3 October, 2012

The monkeys scratched themselves more often when being distant from other group members than when in close proximity with them, suggesting that even short-distance separation from group members may be an important factor affecting capuchins emotional response. The risk of receiving aggression seemed also to elicit anxiety, as scratching was higher when in proximity to more dominant individuals and females, which were the categories of group members that were more aggressive. By contrast, scratching was lower when in proximity to more secure partners, like kin. Finally, scratching rates following the receipt of aggression were higher than at baseline, indicating a post-conflict increase in anxiety.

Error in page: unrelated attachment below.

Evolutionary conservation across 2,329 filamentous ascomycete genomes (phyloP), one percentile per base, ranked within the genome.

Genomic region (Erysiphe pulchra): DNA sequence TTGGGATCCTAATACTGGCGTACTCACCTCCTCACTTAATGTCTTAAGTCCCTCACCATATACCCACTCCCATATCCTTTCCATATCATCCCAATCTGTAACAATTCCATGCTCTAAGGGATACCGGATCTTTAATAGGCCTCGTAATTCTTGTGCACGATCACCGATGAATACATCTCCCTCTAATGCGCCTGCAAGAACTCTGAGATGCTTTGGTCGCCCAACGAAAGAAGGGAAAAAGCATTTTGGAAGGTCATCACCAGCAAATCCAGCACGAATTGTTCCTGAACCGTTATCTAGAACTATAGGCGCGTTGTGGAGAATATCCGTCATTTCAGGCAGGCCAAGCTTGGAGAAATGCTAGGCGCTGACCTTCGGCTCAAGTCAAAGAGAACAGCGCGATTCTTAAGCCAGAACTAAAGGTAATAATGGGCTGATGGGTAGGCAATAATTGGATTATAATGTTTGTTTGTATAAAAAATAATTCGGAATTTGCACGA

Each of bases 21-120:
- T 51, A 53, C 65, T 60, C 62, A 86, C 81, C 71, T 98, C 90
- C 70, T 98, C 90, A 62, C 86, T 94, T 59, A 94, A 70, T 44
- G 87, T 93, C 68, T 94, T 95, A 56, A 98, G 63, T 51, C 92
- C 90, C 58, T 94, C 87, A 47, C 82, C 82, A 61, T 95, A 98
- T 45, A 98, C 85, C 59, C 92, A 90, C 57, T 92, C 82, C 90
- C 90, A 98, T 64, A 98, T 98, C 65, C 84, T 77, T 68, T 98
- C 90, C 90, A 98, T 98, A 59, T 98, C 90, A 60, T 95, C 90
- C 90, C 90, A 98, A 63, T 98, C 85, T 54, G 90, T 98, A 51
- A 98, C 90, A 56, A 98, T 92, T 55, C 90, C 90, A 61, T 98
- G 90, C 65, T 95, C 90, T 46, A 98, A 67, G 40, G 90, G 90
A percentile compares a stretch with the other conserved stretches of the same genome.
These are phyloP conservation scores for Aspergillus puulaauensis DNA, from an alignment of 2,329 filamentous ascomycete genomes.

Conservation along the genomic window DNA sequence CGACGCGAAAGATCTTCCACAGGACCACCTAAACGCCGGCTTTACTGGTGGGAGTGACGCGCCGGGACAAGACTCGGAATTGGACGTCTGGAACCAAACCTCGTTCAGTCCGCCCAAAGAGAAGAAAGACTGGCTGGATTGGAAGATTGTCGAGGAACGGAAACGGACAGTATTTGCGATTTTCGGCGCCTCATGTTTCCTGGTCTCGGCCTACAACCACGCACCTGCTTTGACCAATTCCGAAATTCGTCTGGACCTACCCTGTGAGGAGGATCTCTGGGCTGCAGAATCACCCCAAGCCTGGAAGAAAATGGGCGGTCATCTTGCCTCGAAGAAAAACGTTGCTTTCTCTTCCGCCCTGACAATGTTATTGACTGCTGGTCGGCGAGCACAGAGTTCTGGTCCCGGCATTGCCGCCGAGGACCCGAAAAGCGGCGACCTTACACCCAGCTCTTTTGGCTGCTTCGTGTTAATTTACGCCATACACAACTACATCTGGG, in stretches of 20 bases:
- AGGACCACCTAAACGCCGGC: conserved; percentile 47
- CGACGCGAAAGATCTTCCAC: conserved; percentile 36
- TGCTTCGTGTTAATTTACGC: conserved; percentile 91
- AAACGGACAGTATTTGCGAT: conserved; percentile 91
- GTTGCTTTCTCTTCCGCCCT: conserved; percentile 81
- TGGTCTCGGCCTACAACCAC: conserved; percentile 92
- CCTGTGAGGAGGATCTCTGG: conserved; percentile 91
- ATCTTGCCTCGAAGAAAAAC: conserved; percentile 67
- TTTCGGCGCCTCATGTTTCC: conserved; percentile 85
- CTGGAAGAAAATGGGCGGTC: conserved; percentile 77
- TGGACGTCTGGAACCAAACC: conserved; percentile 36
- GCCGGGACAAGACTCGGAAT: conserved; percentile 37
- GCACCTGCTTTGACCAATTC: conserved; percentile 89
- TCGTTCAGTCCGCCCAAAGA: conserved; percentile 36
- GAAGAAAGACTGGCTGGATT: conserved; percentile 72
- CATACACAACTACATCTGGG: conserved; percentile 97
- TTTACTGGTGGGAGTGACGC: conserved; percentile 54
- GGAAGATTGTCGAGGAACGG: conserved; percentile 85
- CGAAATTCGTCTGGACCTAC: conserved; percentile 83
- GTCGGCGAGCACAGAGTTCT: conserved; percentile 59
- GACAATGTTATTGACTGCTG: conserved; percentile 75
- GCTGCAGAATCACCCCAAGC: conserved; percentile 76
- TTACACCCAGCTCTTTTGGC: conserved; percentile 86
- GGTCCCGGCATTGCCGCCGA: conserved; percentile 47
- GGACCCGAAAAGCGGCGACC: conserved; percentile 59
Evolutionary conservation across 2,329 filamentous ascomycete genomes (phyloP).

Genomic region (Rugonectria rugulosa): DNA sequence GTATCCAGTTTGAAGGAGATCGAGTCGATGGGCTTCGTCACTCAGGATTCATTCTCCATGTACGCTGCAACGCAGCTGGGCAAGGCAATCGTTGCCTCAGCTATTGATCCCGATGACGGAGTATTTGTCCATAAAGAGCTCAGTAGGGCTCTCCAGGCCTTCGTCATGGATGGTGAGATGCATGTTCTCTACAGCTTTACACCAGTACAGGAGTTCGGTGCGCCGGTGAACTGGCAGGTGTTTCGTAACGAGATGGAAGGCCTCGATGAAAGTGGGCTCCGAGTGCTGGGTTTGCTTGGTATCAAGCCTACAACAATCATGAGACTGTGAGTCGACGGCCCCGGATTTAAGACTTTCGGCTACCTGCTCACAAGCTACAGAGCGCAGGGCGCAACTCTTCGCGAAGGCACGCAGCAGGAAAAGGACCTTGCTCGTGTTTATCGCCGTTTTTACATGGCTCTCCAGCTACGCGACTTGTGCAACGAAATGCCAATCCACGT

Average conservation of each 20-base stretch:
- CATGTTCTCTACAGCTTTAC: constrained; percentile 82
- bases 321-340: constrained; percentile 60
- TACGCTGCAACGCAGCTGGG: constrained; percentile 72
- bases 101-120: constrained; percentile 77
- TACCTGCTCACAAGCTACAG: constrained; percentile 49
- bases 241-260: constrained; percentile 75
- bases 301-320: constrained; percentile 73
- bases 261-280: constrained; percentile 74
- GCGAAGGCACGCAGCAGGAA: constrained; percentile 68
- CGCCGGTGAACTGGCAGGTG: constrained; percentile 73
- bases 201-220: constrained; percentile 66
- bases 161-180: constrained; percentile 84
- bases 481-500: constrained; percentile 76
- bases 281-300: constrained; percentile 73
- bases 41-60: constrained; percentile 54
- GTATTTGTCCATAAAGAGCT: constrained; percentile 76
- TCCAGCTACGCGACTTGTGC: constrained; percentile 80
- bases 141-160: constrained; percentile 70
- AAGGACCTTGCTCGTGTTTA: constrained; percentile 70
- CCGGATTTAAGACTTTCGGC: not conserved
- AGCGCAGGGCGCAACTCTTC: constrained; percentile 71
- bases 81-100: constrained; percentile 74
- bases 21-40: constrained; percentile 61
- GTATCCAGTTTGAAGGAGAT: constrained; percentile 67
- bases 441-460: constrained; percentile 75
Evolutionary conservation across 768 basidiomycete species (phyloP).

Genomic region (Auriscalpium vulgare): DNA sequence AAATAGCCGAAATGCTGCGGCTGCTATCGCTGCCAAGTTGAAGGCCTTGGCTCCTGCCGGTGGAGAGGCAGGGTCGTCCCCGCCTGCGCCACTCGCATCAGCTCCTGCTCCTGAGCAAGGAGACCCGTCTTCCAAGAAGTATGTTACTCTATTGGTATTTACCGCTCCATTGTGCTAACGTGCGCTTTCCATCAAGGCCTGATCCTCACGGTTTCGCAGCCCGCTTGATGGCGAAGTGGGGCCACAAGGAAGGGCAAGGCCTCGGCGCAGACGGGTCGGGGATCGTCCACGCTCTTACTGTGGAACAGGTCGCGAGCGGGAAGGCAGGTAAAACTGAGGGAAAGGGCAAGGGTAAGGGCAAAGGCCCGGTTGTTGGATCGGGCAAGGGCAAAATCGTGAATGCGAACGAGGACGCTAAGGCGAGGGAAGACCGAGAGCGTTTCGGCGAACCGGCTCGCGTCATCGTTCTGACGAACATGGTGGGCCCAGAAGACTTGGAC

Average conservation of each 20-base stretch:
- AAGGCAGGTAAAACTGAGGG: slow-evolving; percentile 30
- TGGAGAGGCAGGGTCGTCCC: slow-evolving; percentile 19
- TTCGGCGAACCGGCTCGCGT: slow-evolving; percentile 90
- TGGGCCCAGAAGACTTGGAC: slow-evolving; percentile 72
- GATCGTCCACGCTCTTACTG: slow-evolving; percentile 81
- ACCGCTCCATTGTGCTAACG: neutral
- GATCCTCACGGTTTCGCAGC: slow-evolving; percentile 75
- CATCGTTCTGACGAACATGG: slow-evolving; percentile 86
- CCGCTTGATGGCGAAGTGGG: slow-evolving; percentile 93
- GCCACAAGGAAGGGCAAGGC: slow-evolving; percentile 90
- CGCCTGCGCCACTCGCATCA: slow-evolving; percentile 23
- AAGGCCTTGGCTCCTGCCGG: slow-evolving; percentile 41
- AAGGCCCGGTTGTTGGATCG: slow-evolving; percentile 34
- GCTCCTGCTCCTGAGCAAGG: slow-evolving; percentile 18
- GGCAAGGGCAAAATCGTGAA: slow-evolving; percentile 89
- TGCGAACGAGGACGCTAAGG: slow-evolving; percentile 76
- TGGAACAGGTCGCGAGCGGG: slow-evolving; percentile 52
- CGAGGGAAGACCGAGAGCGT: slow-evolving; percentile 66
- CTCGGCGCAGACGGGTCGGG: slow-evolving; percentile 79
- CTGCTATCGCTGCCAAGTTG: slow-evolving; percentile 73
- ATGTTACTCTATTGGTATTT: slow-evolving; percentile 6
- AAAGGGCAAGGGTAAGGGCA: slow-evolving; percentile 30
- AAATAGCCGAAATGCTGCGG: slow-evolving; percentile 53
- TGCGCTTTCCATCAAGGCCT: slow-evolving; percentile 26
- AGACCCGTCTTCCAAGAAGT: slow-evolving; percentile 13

Scratching as a Window into the Emotional Responses of Wild Tufted Capuchin Monkeys - Polizzi di Sorrentino - 2012 - Ethology - Wiley Online Library